Chapter 4 Summary

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Last Updated on May 5, 2015, by eNotes Editorial. Word Count: 1534

After the separation there was a kind of symmetry: Keith had his weekly six-man poker game downtown and Lianne had her weekly “storyline sessions” in East Harlem for six or so men and women in the early stages of Alzheimer’s disease. After the towers fell, the card games ended, but Lianne’s sessions have become more intense. A clinical psychologist began the group strictly for morale, and now Lianne is in charge. She talks with them about their lives and then suggests a topic for them to write about, such as remembering their fathers or something they always wanted to do but never did. After twenty minutes of writing, they each share what they have written. There are frightening lapses and unfinished sentences, but they laugh loud and often. Their stories are a mix of real physical details and hazy reminiscence, but each story is authoritatively theirs. “No one knew what they knew, here in the last final minute before it all closed down.” Members write about difficult times and happy memories. Today they all—all but one—want to write about the planes.

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Back at the apartment, Keith is opening his mail. Some of it has his name spelled incorrectly, and he corrects the errors with a pen. The error usually involves one letter in his last name, Neudecker. He does not make the corrections for junk mail, and he does not make them in the presence of others. He is careful to conceal that.

Lianne walks across Washington Square toward Grand Central Station to meet her mother’s train. She has not been here lately and is unaccustomed to the tight security, though normal activities—tourists taking photos, commuters in a rush—are also in evidence. As she walks to the information desk to check the gate number, she sees a crowd gathering near the 42nd Street entrance. Outside, a man in a business suit is dangling, upside down, above the street. One leg is bent up, his arms are at his side, and the safety harness is barely visible from under his trousers. Lianne has heard of this performance artist known as Falling Man. He appears, unannounced, in various parts of the city several times a week. He is always suspended from a structure wearing a business suit, tie, and dress shoes. He is depicting those awful moments when people fell or were forced to jump from the burning towers. Traffic has stopped and the crowd is shouting at him as he represents a “collective dread” of a body falling among them all. Ten days after the planes, it is disturbing enough to stop the movement of traffic and people in a bustling city and to send Lianne back into the terminal. Her mother is waiting on the lower landing. She is back home after only a week with Martin; New York is her home.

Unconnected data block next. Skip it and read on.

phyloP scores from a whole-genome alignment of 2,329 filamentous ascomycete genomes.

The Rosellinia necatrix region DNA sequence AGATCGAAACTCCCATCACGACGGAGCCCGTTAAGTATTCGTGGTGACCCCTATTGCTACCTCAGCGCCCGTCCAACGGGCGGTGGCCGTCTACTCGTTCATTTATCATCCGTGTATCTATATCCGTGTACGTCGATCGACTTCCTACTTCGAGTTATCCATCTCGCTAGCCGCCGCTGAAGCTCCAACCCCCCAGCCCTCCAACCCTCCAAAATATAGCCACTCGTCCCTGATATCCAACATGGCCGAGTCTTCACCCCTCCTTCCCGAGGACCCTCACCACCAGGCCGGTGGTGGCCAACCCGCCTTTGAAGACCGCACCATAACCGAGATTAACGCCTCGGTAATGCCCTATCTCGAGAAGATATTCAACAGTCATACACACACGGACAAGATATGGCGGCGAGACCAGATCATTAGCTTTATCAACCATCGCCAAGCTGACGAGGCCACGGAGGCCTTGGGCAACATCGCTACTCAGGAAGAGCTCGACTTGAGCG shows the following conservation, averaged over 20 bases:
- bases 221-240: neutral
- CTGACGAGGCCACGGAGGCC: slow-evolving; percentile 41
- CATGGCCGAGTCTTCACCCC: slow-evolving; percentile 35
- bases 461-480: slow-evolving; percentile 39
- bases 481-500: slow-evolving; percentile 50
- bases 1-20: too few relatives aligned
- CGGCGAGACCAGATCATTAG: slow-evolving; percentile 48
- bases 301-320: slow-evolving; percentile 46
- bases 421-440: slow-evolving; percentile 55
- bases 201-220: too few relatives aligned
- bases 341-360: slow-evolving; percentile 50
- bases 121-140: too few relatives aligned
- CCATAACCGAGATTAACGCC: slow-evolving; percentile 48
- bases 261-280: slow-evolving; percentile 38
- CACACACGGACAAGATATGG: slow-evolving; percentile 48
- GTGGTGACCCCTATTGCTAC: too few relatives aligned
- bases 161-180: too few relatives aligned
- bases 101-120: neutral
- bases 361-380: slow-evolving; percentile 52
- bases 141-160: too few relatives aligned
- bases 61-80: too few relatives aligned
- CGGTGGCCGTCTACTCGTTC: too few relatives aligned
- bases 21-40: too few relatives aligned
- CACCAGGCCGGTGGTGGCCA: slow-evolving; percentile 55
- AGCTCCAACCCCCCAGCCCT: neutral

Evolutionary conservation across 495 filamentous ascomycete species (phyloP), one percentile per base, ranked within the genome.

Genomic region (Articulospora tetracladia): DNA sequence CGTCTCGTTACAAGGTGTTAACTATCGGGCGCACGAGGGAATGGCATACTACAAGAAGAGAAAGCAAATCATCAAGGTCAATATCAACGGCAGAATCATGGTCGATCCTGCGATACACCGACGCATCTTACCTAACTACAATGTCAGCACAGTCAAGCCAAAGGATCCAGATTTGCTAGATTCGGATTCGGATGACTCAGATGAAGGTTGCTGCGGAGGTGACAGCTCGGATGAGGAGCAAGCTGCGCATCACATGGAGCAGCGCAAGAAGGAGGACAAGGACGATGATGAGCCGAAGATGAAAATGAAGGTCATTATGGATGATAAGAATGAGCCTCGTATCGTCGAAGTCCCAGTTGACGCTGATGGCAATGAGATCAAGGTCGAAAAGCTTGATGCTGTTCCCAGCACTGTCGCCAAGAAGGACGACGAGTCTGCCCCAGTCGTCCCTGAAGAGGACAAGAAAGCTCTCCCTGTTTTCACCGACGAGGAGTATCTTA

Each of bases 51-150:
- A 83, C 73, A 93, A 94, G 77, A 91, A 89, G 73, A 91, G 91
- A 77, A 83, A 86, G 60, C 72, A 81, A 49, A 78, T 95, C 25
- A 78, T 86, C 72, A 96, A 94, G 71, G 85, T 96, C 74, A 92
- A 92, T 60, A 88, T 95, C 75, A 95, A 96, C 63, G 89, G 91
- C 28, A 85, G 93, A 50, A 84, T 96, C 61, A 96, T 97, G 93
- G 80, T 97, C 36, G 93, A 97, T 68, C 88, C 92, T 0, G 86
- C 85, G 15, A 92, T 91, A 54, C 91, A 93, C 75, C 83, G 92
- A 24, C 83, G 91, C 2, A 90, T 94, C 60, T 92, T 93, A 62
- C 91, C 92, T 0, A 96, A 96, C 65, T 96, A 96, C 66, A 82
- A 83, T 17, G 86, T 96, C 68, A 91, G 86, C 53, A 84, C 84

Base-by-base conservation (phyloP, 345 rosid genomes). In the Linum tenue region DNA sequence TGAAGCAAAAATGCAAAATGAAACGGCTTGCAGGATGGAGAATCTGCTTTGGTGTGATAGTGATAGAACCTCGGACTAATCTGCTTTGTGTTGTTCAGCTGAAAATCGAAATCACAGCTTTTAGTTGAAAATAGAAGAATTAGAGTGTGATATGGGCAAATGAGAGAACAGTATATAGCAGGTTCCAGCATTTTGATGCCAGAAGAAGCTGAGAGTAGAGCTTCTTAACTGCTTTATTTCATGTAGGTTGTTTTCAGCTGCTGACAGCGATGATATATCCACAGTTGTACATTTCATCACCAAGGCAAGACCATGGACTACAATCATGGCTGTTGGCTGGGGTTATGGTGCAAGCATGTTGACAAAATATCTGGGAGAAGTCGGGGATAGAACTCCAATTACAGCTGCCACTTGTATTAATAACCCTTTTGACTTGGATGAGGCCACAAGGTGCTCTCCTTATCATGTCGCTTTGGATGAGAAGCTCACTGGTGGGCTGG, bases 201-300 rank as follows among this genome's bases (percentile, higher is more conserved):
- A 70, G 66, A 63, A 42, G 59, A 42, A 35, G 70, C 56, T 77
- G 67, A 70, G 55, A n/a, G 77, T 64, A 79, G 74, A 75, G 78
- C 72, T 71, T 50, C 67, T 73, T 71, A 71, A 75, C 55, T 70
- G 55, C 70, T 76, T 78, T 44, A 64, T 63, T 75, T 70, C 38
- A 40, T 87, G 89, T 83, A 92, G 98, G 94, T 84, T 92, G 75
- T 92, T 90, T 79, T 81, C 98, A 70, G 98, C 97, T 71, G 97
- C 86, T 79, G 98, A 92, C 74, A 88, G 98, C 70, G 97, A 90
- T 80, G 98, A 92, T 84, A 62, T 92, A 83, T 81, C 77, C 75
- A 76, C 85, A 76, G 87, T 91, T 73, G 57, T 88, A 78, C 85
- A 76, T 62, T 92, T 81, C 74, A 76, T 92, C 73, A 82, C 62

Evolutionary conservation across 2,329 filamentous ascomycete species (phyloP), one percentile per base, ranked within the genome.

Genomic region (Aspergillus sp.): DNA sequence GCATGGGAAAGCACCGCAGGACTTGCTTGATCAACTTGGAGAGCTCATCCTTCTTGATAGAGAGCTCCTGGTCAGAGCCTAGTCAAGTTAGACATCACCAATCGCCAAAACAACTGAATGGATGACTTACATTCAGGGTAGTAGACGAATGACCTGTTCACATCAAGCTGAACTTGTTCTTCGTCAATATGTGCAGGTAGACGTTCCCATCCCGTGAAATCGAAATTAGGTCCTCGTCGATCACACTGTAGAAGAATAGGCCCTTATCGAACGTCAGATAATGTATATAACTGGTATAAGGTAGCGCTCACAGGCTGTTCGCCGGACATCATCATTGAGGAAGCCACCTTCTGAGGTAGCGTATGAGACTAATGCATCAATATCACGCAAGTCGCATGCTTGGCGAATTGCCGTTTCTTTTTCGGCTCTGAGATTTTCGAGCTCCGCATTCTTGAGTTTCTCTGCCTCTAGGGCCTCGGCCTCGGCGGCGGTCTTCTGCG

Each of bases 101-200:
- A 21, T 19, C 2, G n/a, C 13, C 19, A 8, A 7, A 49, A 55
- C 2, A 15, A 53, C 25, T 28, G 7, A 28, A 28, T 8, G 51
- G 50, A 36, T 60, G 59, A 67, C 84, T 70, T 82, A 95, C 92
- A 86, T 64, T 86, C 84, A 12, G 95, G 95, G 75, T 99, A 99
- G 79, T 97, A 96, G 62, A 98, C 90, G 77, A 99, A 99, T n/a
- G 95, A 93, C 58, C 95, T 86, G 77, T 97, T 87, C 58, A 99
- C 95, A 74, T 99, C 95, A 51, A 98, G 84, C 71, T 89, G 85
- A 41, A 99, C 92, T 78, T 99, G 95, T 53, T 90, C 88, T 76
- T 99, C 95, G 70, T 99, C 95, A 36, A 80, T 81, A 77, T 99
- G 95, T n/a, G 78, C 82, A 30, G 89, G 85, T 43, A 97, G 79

The briefcase in the closet is not Lianne’s and it is not Keith’s. He has seen it there before, but he only now understands why it is here. Keith had carried it with him out of the tower, and Lianne has cleaned it since then. He is in no hurry to open it but does. Inside the pockets are a CD player with headphones, a small bottle of water, half a chocolate bar, a pen, some cigarettes and a lighter, a toothbrush, and a digital recorder. There is something morbid about looking, but he is detached and remote enough from the event to continue looking. He finds a notebook, an envelope preaddressed to AT&T—with no return address—and a guide to buying used cars. The wallet containing credit cards, money, and a driver’s license are in the other pocket.

Lianne sees the siblings’ mother, Isabel, in line at the bakery. Isabel is concerned about Justin bringing his binoculars to her house. He shares them with her kids, and she is wondering what they are looking at behind the closed door of one room. Lianne suggests the red-tailed hawks, but the woman is sure it has something to do with Bill Lawton...

(The entire section contains 1534 words.)

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